The risks facing the euro zone have been reduced since the summer, when a Greek exit looked imminent and borrowing costs for Spain and Italy reached new and unsustainable heights. But, while financial strains have since eased, economic conditions on the euro zone’s periphery remain shaky.
Several factors account for the reduction in risks. For starters, the European Central Bank’s (ECB) “outright monetary transactions” programme has been incredibly effective: interest-rate spreads for Spain and Italy have fallen by about 250 basis points, even before a single euro has been spent to purchase government bonds. The introduction of the European Stability Mechanism (ESM), which provides another €500 billion to be used to backstop banks and sovereigns, has also helped, as has European leaders’ recognition that a monetary union alone is unstable and incomplete, requiring deeper banking, fiscal, economic, and political integration.
But, perhaps most important, Germany’s attitude towards the euro zone in general, and Greece in particular, has changed. German officials now understand that, given extensive trade and financial links, a disorderly euro zone hurts not just the periphery, but also the core. They have stopped making public statements about a possible Greek exit, and just supported a third bailout package for the country. As long as Spain and Italy remain vulnerable, a Greek blowup could spark severe contagion before Germany’s election next year, jeopardizing chancellor Angela Merkel’s chances of winning another term. So Germany will continue to finance Greece for the time being.
Nonetheless, the euro zone periphery shows little sign of recovery: the gross domestic product (GDP) continues to shrink, owing to ongoing fiscal austerity, the euro’s excessive strength, a severe credit crunch underpinned by banks’ shortage of capital, and depressed business and consumer confidence. Moreover, recession on the periphery is now spreading to the euro zone core, with French output contracting and even Germany stalling as growth in its two main export markets is either falling (the rest of the euro zone) or slowing (China and elsewhere in Asia).
Moreover, balkanization of economic activity, banking systems, and public-debt markets continues, as foreign investors flee the euro zone periphery and seek safety in the core. Private and public debt levels are high and possibly unsustainable. After all, the loss of competitiveness that led to large external deficits remains largely unaddressed, while adverse demographic trends, weak productivity gains, and slow implementation of structural reforms depress potential growth.
To be sure, there has been some progress in the euro zone periphery in the last few years: fiscal deficits have been reduced, and some countries are now running primary budget surpluses (the fiscal balance excluding interest payments). Likewise, competitiveness losses have been partly reversed as wages have lagged behind productivity growth, thus reducing unit labour costs, and some structural reforms are ongoing.
But, in the short run, austerity, lower wages, and reforms are recessionary, while the adjustment process in the euro zone has been asymmetric and recessionary/deflationary.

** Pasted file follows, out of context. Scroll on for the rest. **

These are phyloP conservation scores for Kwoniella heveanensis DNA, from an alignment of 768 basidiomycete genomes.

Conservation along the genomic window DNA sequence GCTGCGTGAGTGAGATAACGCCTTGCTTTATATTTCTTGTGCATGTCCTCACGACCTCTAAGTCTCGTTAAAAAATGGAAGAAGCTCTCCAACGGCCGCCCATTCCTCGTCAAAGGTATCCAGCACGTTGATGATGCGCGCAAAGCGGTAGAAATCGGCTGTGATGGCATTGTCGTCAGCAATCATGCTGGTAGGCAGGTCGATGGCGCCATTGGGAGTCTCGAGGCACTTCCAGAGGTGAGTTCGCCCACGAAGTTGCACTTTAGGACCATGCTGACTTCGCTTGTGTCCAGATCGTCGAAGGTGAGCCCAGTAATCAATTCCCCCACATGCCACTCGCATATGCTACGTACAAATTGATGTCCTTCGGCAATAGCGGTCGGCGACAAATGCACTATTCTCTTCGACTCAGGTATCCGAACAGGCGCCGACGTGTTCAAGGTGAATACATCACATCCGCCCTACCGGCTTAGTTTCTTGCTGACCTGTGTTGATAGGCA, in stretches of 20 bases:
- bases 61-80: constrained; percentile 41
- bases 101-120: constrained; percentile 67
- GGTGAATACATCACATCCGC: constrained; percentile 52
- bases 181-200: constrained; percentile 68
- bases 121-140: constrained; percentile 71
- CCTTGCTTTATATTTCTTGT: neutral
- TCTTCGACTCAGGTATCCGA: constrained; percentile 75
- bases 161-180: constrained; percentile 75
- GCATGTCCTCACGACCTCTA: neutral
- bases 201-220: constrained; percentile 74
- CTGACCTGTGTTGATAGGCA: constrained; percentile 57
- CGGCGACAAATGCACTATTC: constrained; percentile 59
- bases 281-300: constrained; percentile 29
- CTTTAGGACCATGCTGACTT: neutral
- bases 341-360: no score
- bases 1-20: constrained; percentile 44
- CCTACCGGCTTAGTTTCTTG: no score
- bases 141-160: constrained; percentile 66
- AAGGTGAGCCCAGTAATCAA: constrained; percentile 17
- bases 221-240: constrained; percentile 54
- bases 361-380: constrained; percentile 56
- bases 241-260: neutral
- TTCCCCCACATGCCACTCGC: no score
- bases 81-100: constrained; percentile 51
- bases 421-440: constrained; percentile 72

Meanwhile, the monetary union remains an unstable disequilibrium: either the euro zone moves towards fuller integration (capped by political union to provide democratic legitimacy to the loss of national sovereignty on banking, fiscal, and economic affairs), or it will undergo dis-integration, fragmentation, and eventual breakup. And, while European Union leaders have issued proposals for a banking and fiscal union, now Germany is pushing back.
German leaders fear that the risk-sharing elements of deeper integration (ESM’s recapitalization of banks, a common resolution fund for insolvent banks, euro zone-wide deposit insurance, greater EU fiscal authority, and debt mutualization) imply a politically unacceptable transfer union whereby Germany and the core unilaterally and permanently subsidize the periphery. Germany thus believes that the periphery’s problems are not the result of the absence of a banking or fiscal union; rather, on the German view, large fiscal deficits and debt reflect low potential growth and loss of competitiveness due to the lack of structural reforms.
Of course, Germany fails to recognize that successful monetary unions like the US have a full banking union with significant risk-sharing elements, and a fiscal union whereby idiosyncratic shocks to specific states’ output are absorbed by the federal budget. The US is also a large transfer union, in which richer states permanently subsidize the poorer ones.
At the same time, while proposals for a banking, fiscal, and political union are being mooted, there is little discussion of how to restore growth in the short run. Europeans are willing to tighten their belts, but they need to see a light at the end of the tunnel in the form of income and job growth. If recessions deepen, the social and political backlash against austerity will become overwhelming: strikes, riots, violence, demonstrations, the rise of extremist political parties, and the collapse of weak governments. And, to stabilize debt/GDP ratios, the denominator must start rising; otherwise, debt levels will become unsustainable, despite all efforts to reduce deficits.
The tail risks of a Greek exit from the euro zone or a massive loss of market access in Italy and Spain have been reduced for 2013. But the fundamental crisis of the euro zone has not been resolved, and another year of muddling through could revive these risks in a more virulent form in 2014 and beyond. Unfortunately, the euro zone crisis is likely to remain with us for years to come, sustaining the likelihood of coercive debt restructurings and euro zone exits.
Nouriel Roubini is chairman of Roubini Global Economics (www.roubini.com) and a professor at the Stern School of Business, NYU.